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Jen Frodsham counts herself lucky.
For $655 a month, the 34-year-old lives alone in a spacious one-bedroom apartment in east Salt Lake City’s coveted 9th and 9th neighborhood — a steal of a deal in a city where the average cost for such a unit runs nearly double.
“My friend pays about as much, maybe a little less,” she said, “for just a bedroom inside of an apartment with friends in Millcreek.”
Still, Frodsham has had struggles. The problem wasn’t her desirable rent. It was, until recently, her less-than-desirable paycheck. Her part-time employment paid $20 an hour, which covered the rent but little else. So she juggled a few jobs on the side to pay for groceries and the occasional camping trip to southern Utah.
During the current housing chaos, the challenge for Frodsham, like many other Utahns, isn’t just mushrooming mortgages and rising rents, but also lagging wages.
Nearly 1 in 5 Utahns are severely cost-burdened, spending half or more of their income on housing, according to federal data. Experts advise that no one should pay more than 30% on housing costs.
In the current market, though, paying 30% or less of income on housing is increasingly unattainable for the third of Utahns with leases as well as those aspiring to buy a home.
Utah wages haven’t surged like the housing market — even as the state’s economy has grown at a faster pace than the rest of the country. Adjusted for inflation, Utah’s median incomes have held all but flat since 2002 even as its job base and gross domestic product have increased.
The labor shortage hasn’t necessarily changed that dynamic. Securing employment that will pay enough to keep up with unpredictable rent hikes remains tricky. Frodsham spent two years searching for a higher-paying job before landing at a technology startup at $40 an hour.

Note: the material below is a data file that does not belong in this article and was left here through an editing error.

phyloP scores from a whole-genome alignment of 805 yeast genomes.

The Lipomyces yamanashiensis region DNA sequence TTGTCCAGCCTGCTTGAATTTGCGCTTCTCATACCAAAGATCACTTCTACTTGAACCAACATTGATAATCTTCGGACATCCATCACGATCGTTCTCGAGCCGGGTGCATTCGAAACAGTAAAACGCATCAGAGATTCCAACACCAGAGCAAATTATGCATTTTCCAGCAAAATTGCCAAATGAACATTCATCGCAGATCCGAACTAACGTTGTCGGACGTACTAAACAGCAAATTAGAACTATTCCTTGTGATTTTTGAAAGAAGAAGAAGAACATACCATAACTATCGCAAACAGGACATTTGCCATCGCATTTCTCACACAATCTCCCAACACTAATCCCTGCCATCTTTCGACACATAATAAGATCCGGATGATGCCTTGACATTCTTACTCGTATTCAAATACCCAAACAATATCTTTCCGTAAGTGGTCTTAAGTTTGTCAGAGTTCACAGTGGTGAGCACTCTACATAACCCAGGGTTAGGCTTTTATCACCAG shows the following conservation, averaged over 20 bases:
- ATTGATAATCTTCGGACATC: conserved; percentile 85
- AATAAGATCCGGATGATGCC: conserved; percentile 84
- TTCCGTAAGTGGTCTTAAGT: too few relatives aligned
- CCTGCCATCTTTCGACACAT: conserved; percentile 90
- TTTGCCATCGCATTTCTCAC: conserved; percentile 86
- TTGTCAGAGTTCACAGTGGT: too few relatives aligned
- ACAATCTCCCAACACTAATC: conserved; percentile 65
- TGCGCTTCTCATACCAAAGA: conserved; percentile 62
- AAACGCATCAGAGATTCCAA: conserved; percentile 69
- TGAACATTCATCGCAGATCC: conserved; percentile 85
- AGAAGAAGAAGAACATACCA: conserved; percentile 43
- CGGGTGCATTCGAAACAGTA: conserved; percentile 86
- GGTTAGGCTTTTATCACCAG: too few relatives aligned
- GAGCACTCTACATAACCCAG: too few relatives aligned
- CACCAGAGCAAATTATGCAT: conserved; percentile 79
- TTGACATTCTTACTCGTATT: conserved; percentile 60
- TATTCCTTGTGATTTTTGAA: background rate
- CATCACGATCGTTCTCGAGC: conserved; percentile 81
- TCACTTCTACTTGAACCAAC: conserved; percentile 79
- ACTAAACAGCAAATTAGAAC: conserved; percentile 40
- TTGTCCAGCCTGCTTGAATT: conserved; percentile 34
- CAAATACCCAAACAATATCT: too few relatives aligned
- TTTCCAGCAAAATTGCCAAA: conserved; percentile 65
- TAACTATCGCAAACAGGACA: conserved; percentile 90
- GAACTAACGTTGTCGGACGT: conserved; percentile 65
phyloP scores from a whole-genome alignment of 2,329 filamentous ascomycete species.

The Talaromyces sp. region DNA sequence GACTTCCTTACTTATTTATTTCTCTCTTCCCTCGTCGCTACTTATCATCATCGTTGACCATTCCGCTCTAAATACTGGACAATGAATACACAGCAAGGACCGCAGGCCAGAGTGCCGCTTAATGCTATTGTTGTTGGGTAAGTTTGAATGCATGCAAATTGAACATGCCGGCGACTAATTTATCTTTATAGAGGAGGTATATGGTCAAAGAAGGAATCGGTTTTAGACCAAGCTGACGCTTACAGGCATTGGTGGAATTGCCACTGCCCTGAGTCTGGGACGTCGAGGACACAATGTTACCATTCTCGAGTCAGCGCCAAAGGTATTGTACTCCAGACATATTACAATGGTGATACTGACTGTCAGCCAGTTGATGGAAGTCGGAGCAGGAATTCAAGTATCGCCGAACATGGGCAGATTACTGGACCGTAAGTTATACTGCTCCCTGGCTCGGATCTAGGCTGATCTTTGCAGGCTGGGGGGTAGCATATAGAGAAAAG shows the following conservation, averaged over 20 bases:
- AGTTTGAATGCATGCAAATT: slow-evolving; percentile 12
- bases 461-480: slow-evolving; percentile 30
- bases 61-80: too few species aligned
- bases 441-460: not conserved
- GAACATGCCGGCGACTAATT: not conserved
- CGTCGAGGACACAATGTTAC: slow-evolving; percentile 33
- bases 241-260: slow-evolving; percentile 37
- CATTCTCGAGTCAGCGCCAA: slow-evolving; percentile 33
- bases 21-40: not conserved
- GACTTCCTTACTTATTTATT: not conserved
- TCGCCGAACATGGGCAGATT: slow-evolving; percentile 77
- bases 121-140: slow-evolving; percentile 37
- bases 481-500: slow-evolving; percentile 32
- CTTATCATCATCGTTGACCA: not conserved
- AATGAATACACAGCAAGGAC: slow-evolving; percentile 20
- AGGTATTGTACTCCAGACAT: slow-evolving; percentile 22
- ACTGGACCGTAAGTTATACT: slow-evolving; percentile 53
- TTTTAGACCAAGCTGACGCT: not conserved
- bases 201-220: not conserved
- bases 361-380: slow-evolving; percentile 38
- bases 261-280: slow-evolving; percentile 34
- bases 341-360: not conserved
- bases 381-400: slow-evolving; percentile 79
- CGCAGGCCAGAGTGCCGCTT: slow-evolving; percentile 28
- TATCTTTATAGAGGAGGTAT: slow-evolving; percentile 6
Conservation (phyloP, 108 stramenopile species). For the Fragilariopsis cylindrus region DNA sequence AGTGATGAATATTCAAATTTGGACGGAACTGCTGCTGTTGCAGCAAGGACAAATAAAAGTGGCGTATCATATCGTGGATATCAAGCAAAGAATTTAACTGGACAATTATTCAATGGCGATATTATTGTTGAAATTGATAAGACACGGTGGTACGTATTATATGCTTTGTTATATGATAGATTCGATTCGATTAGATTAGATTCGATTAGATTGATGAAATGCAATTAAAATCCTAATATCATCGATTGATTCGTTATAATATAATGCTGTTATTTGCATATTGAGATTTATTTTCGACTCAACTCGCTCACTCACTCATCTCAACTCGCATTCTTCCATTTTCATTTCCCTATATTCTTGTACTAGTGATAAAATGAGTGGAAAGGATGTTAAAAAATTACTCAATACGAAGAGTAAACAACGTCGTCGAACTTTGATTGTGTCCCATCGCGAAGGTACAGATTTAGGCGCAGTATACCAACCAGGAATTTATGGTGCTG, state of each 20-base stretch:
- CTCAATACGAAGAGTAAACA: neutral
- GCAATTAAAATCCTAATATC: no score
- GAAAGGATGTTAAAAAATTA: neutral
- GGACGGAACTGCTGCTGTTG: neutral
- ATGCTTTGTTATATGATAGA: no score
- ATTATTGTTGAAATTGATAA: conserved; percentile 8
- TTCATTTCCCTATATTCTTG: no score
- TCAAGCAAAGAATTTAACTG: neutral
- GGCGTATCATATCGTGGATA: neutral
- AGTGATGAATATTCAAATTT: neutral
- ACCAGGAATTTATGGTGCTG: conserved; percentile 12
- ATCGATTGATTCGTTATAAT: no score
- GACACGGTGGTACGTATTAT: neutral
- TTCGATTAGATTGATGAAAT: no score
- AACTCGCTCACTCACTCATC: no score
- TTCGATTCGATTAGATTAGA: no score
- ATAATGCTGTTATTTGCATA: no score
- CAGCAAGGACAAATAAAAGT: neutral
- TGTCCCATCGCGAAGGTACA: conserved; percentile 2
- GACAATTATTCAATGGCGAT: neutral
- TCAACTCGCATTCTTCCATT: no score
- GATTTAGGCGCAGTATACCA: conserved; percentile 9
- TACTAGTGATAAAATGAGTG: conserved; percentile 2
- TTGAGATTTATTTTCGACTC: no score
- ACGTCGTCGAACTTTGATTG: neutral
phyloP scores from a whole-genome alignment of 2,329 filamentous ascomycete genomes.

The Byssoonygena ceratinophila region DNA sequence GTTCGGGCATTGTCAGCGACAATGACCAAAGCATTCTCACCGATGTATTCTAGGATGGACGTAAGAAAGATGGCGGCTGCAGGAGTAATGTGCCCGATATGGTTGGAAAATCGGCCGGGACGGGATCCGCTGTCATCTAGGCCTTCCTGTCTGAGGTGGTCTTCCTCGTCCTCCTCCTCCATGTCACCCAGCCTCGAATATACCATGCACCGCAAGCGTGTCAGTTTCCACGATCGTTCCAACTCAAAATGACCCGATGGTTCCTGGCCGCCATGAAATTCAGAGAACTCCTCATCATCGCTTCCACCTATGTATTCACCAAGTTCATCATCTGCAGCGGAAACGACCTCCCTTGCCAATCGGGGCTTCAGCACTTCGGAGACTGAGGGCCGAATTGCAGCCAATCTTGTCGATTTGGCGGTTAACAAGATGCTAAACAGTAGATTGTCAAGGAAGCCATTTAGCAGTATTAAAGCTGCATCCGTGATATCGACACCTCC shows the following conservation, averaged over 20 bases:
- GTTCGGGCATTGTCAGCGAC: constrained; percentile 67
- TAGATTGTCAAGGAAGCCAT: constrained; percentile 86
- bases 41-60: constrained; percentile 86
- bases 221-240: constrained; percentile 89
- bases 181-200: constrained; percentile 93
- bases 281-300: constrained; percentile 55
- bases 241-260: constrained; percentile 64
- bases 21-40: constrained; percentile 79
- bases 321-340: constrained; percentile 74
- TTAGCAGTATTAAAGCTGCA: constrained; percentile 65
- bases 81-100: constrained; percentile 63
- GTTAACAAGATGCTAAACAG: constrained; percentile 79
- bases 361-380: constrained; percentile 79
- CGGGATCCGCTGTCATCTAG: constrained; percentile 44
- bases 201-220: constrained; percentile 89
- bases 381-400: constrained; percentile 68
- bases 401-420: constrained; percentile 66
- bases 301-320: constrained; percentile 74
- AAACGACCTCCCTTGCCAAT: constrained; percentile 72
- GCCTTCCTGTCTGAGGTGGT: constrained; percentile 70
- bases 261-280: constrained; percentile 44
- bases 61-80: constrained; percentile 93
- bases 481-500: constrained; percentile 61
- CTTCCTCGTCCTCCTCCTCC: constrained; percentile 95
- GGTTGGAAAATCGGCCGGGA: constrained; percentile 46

“It’s kind of hard to go get a better-paying job and to expand your life when you’re so stressed just to make ends meet with what you’ve got,” Frodsham said. “I think that incomes need to rise or the rent prices need to lower.”
How much should housing cost?
A new bill introduced at the Utah Legislature seeks to define housing affordability statewide — regardless of what Utahns actually earn.
HB36, which has passed the House, sets affordability as “the ability of a household to occupy a housing unit paying no more than 30% of the household’s income for gross housing costs, including utilities.”
The provision — tucked inside a larger piece of legislation redefining the role of the state’s Commission on Housing Affordability within state government — goes no further than that. But sponsoring Rep. Steve Waldrip, R-Eden, said it offers a key metric for evaluating state and city housing policies meant to entice the private sector to build more houses and apartments within reach of average Utahns.
That 30% guide has long been a rule of thumb for mortgage lenders, Waldrip said, “and we’re adopting that standard as sort of the benchmark for determining whether or not we’re really doing affordable or attainable housing.
“It’s not just for low-income housing,” Waldrip said. “This is for moderate-income housing, market-rate housing. All of those things should have that same baseline metric so we’re not creating house-poor households, where you’re putting them on the ledge, where they can’t afford to save or buy food.”
Francisca Blanc, assistant executive director of the Utah Housing Coalition, calls Waldrip’s analysis that no one should pay more than 30% of their income on housing “the golden rule.”
To afford a two-bedroom apartment in Salt Lake City, a worker would have to earn roughly $25 an hour, according to the National Low Income Housing Coalition. The average Salt Lake City resident makes $18 an hour, a few bucks short of what HB36 would consider affordable housing.
“Low-income earners, like people on a fixed income like seniors and people with disabilities, they’re paying way more than 50% of their income on housing,” Blanc said, “which affects their health and nutrition, their mental health and so forth.”